Potamogeton confervoides

Reichenbach in H. G. L. Reichenbach et al.

in H. G. L. Reichenbach et al.,Icones florae germanicae et helveticae 7: 13. 1845

Common names: Alga pondweed Tuckerman’s pondweed potamot confervoide
Synonyms: Potamogeton tuckermanii J. W. Robbins ([as tuckermani)]
Treatment appears in FNA Volume 22.
Rhizomes obvious. Cauline stems terete, without spots, 10–80 cm. Turions present, in axils of old leaves and from disintegrating branches, fusiform, 0.7–2 cm, leaves spreading to ascending. Leaves submersed, ± spirally arranged, flaccid, sessile; stipules deliquescent, inconspicuous, convolute, free from blade, pale green, not ligulate, 0.5–1.2 cm, not fibrous, not shredding at tip, apex obtuse; blade pale green, linear, not arcuate, 1.8–6.5 cm × 0.1–0.5 mm, base slightly tapering, without basal lobes, not clasping, margins entire, not crispate, apex not hoodlike, extremely attenuate, bristly, lacunae present, each side of midvein to margins; veins 1. Inflorescences unbranched, emersed; peduncles not dimorphic, terminal, ascending, somewhat clavate, (3–)5–25 cm; spikes not dimorphic, capitate, 5–12 mm. Fruits sessile, light green, round-obovoid or nearly orbicular, compressed, abaxially and laterally keeled, 2–3 × 1.7–2.8 mm, lateral keels without sharp point; beak erect, 0.5 mm; sides without basal tubercles; embryo with less than 1 full spiral. Chromosome number apparently unknown not available.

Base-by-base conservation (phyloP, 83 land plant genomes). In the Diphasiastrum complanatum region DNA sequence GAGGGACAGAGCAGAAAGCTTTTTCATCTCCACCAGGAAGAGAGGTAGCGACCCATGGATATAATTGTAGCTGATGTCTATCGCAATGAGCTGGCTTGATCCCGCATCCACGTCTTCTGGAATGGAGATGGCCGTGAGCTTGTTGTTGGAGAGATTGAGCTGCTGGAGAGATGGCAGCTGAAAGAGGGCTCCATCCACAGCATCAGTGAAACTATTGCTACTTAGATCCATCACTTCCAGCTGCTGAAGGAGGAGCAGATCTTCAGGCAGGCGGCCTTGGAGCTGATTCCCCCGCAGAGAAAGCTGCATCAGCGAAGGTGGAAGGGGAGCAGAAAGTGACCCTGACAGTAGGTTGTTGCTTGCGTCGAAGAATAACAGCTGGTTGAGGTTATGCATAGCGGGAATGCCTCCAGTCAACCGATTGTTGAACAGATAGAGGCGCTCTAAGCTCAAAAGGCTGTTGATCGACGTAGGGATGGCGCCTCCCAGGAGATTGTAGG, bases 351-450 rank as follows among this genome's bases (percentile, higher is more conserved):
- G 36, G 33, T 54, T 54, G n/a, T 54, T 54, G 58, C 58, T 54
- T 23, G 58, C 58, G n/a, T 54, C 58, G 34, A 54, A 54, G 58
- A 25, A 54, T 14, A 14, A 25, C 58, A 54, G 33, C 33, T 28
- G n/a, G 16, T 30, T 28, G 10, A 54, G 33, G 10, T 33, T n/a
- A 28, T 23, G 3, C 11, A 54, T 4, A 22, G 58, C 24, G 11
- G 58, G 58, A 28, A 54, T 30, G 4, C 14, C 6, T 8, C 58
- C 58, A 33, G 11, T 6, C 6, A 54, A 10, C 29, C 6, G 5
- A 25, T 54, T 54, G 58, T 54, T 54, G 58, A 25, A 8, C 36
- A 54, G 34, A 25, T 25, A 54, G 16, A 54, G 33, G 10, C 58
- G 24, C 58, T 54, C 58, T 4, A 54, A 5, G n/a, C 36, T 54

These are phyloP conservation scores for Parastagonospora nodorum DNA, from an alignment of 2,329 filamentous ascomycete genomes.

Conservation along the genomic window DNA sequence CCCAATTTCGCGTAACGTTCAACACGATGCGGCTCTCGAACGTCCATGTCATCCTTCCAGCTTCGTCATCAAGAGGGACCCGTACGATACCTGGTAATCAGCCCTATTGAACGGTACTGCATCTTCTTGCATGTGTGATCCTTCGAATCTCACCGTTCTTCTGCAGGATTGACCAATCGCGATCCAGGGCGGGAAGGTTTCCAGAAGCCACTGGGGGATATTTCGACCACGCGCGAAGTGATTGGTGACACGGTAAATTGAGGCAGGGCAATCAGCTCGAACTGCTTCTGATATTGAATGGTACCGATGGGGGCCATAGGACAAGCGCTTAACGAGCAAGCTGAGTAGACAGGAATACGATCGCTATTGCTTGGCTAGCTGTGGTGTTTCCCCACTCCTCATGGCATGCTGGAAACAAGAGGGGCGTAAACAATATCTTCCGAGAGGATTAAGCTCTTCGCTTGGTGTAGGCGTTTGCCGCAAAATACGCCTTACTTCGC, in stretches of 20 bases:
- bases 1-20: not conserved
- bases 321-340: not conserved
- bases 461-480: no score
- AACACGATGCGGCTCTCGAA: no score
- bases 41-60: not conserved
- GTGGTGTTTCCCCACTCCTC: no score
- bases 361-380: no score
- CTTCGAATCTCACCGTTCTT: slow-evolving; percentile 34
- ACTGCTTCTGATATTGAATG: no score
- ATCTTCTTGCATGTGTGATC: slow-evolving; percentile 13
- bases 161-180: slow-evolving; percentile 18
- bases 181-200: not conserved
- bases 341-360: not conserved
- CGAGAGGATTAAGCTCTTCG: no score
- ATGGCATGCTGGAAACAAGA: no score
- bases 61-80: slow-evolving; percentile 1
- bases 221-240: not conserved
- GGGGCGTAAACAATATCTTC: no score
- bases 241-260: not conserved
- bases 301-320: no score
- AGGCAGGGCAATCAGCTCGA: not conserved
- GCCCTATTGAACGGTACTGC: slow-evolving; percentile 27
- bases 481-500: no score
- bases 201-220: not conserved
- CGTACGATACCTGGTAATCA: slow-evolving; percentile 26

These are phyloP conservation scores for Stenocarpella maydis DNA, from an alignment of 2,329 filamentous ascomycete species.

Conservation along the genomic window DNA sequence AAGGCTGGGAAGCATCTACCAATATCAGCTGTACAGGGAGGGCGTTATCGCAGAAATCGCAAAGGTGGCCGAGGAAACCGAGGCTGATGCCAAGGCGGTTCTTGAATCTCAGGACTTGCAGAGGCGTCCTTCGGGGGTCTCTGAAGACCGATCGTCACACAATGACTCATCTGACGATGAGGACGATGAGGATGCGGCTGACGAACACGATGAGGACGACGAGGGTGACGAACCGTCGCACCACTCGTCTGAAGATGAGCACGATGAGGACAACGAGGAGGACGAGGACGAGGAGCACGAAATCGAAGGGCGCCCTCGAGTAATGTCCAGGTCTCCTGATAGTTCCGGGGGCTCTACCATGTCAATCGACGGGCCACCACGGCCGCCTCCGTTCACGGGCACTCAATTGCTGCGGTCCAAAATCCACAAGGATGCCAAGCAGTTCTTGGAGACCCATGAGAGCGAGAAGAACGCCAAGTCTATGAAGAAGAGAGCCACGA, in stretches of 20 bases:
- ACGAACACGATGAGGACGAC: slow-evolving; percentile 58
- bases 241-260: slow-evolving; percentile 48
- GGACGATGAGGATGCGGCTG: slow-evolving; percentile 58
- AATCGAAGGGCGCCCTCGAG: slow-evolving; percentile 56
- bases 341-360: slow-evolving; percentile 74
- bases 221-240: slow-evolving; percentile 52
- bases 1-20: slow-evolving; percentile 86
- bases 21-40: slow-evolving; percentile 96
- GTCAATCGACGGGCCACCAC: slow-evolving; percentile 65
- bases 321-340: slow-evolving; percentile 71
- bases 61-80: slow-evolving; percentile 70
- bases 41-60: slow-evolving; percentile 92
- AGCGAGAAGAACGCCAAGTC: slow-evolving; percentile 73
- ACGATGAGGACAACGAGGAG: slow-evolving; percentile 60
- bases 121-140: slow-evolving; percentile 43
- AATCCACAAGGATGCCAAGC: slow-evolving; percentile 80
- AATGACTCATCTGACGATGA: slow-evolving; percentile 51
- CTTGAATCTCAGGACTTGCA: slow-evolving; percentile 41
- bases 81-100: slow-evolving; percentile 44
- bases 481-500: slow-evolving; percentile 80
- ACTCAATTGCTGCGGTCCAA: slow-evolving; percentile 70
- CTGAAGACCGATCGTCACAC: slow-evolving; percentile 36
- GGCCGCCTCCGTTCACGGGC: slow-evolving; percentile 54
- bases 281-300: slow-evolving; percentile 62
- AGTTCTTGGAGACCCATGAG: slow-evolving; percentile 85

Phenology: Flowering early–late summer.
Habitat: Acidic waters of bogs, ponds, and lakes, often at higher elevation in e portion of range
Elevation: 0–1500 m


V22 436-distribution-map.jpg

St. Pierre and Miquelon, St. Pierre, N.B., Nfld. and Labr., N.S., Ont., Que., Conn., Maine, Mass., Mich., N.H., N.J., N.Y., N.C., Pa., R.I., S.C., Vt., Wis.


Potamogeton confervoides is most uncommon and found only in fairly acidic waters. It is easily recognized by its linear, bristly leaves and the unusually long peduncle that seems out of place on a plant with such fine leaves. The leaves are so fine that they almost appear as greenish colored hair in the water. When the plant is removed from the water, the leaves are extremely flaccid leaves and essentially collapse onto each other.

Selected References


Lower Taxa


AuthorRobert R. Haynes + and C. Barre Hellquist +
AuthorityReichenbach in H. G. L. Reichenbach et al. +
Common nameAlga pondweed +, Tuckerman’s pondweed + and potamot confervoide +
DistributionSt. Pierre and Miquelon +, St. Pierre +, N.B. +, Nfld. and Labr. +, N.S. +, Ont. +, Que. +, Conn. +, Maine +, Mass. +, Mich. +, N.H. +, N.J. +, N.Y. +, N.C. +, Pa. +, R.I. +, S.C. +, Vt. + and Wis. +
Elevation0–1500 m +
HabitatAcidic waters of bogs, ponds, and lakes, often at higher elevation in e portion of range +
Illustration copyrightFlora of North America Association +
IllustratorJohn Myers +
PhenologyFlowering early–late summer. +
Publication titlein H. G. L. Reichenbach et al.,Icones florae germanicae et helveticae +
Publication year1845 +
ReferenceNone +
Source xmlhttps://jpend@bitbucket.org/aafc-mbb/fna-data-curation.git/src/f50eec43f223ca0e34566be0b046453a0960e173/coarse grained fna xml/V22/V22 436.xml +
SynonymsPotamogeton tuckermanii +
Taxon familyPotamogetonaceae +
Taxon namePotamogeton confervoides +
Taxon parentPotamogeton +
Taxon rankspecies +
VolumeVolume 22 +